Original article HERE - | Aug 1, 2017
The dog days of summer are barking and Labor Day is just around the bend, signaling the end of yet another epic season in the sun. But before you give your flamingo pool float one last hurrah, take a break with some home maintenance prep for the changing season ahead.
We know what you're thinking: It's still summer, and you're being a buzzkill! Why worry now about what you can do next month? Well, as it turns out, some home maintenance tasks are best tackled in August, before temperatures start dipping.
Don't worry: We’re here to make all those chores as quick and easy on you as possible. With our handy checklist of home maintenance tasks, you can knock 'em out and be back to your barbecues and beach days in no time.
1. Check your washing machine connections
With the kids home from school and loads of sweaty garments to clean, your washing machine has likely taken a major beating this summer. With all that extra use, be sure to check that the water supply hoses which connect to your machine are in good condition.
"If they are older black rubber hoses, check for any bulging in the hose or any parts that look worn," says Tony Dunaway of BEST Plumbing of Cincinnati.
DIY: If you have worn hoses, you can swap them out with replacements for as little as $25, but it'll take you some effort. After you've turned off the water supply to the hoses, use adjustable pliers to loosen one hose at a time from the water supply, and then from the washing machine. You'll also need to make sure your new hose has a rubber washer in each end. If your hoses are made of rubber, consider upgrading and replacing them with rupture-proof, braided stainless-steel hoses.
Call in the pros: A pro will save you the effort, but you'll shell out around $140 for the job. How much are your days in the summer sun worth to you, anyhow?
2. Prune dead wood from your lawn and garden
Now's the time to tidy up your perennials and clear those unsightly dead twigs and branches, according to Tony Smith, president of Nursery Enterprises in Rexburg, ID.
Not only will you have a more attractive yard, but "by cleaning them out this summer, you'll create a clean slate—and next summer you'll have a better grasp in understanding your plants' health." Smith says.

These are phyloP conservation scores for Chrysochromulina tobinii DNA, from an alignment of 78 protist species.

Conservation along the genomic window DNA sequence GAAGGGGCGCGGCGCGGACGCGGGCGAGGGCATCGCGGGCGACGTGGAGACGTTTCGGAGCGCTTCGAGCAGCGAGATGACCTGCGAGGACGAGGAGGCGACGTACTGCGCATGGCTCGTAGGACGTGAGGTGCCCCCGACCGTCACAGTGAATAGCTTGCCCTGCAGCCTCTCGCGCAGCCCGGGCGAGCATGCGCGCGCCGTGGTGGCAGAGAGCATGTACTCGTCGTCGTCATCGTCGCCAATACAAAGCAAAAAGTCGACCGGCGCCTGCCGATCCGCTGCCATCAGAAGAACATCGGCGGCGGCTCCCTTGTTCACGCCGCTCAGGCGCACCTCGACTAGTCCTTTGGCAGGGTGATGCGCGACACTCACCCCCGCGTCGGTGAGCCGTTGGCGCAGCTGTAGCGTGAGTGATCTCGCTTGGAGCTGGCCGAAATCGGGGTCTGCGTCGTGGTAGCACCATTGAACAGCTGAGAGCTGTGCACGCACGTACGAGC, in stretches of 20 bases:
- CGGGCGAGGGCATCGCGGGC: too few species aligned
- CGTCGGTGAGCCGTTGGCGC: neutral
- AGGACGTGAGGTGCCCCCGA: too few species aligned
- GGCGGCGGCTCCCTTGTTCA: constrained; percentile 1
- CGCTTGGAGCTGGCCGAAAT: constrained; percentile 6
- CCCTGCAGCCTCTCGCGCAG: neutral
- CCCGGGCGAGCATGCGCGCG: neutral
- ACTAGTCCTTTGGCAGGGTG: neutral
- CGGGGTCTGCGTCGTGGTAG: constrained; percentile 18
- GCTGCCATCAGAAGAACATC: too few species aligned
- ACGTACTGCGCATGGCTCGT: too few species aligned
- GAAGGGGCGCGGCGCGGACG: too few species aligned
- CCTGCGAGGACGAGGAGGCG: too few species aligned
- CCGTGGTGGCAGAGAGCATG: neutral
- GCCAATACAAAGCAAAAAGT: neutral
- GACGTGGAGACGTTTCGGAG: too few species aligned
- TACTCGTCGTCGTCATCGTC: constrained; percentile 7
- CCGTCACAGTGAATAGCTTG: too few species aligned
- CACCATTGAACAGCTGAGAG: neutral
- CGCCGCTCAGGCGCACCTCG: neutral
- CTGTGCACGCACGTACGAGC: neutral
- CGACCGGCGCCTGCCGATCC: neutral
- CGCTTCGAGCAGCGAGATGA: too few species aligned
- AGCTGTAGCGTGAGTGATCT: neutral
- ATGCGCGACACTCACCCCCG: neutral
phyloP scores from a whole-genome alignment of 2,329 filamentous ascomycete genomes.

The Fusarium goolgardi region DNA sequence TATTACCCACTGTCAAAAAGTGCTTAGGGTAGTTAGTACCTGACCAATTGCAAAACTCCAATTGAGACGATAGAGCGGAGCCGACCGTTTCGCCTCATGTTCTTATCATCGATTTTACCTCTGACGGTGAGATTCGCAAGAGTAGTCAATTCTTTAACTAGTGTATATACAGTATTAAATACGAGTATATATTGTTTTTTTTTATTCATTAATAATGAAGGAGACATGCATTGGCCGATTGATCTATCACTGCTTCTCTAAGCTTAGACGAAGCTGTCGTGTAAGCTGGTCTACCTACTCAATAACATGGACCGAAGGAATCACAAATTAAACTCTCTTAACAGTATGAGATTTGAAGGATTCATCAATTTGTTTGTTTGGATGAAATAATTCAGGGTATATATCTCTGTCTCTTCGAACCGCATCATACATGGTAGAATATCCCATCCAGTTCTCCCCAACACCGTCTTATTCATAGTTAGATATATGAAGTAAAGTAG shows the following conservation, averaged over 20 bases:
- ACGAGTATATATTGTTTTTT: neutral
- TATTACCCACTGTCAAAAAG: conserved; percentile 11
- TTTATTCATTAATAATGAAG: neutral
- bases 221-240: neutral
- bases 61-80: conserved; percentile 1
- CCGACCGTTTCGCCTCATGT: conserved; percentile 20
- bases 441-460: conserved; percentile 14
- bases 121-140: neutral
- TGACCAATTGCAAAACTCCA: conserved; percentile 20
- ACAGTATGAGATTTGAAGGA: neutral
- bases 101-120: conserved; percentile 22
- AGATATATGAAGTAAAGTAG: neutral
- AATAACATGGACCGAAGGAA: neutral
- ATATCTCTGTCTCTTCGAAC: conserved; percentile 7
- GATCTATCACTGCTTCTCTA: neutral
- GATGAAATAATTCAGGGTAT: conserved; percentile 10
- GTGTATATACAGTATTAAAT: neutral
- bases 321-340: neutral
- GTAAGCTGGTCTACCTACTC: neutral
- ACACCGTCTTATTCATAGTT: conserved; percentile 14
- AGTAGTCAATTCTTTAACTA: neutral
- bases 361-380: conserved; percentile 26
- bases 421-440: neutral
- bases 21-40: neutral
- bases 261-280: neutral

DIY: You'll need pruners, a saw, and loppers (or a chain saw) to really attack this job.
Call in the pros: If the mere thought of wielding a chain saw gives you the heebie-jeebies, call in a professional landscape company to do the deed. The cost depends, of course, on the extent of the work and the size of your yard, but expect to pay at least $400 to $700 for a reputable, licensed tree trimmer.
3. Clear the gutters
Summer thunderstorms can clog your gutters and lead to costly water damage down the road. Properly functioning gutters direct water away from your home, but muck and debris can cause water to collect around your home's foundation and seep into your basement, if you have one. (Clogged gutters also make great homes for rodents and other vermin, just in case you needed another reason to tackle this task.)
DIY: Grab a ladder and shimmy up to the roof to inspect your gutters and drains, taking care to wear proper hand and eye protection. A simple garden trowel is effective for clearing most debris.
Call in the pros: Scared of heights? The average gutter job will run you around $150.
4. Deal with wasps, mosquitoes, and other insects
Wasp activity peaks in late summer; these insects become more aggressive and likely to sting in, you guessed it, August. So you'll want to spray for wasps and eliminate them, pronto.
DIY: "The first step to eliminating a wasp nest is to identify where the colony lives," says Dave Patterson, owner of Tactix Pest Control in Boise, ID. "Scan your lawn, looking for activity close to the ground. Once you find where the wasps are coming and going, apply wasp treatment to the entrance. Repeat this step every few days until you no longer see any activity."
Patterson also recommends patrolling your property for stagnant water, which can be a breeding ground for mosquitoes.
"First, drain any areas that are holding water—this step alone should significantly cut down on mosquito activity," he says. This means birdbaths, planters, or any other places where rainfall might have accumulated. "For further prevention, invest in forms of mosquito repellant like citronella candles, mosquito traps, and bug zappers."
Finally, check the seals around your home, including doors, windows, and dryer vents. Caulk or expanding sealants should be more than enough to seal most openings, according to Patterson.
Call in the pros: The national average cost of wasp removal ranges between $100 and $400. The cost of mosquito control depends on a variety of factors, including property size and treatment frequency. An entire summer of mosquito treatment could run $500 or more, but you're more likely to get a deal now that it's later in the season.
5. Clean your natural stone
“After a summer filled with nonstop grilling fests, family gatherings, and just general outdoor fun and wear and tear, it’s important to properly clean natural stone around your home—whether it's outdoor granite countertops, stone walkways, or patios—to prevent food, dirt, and oil stains from setting in and leaving permanent marks," says James Freeman, chief operating officer of Colonial Marble & Granite.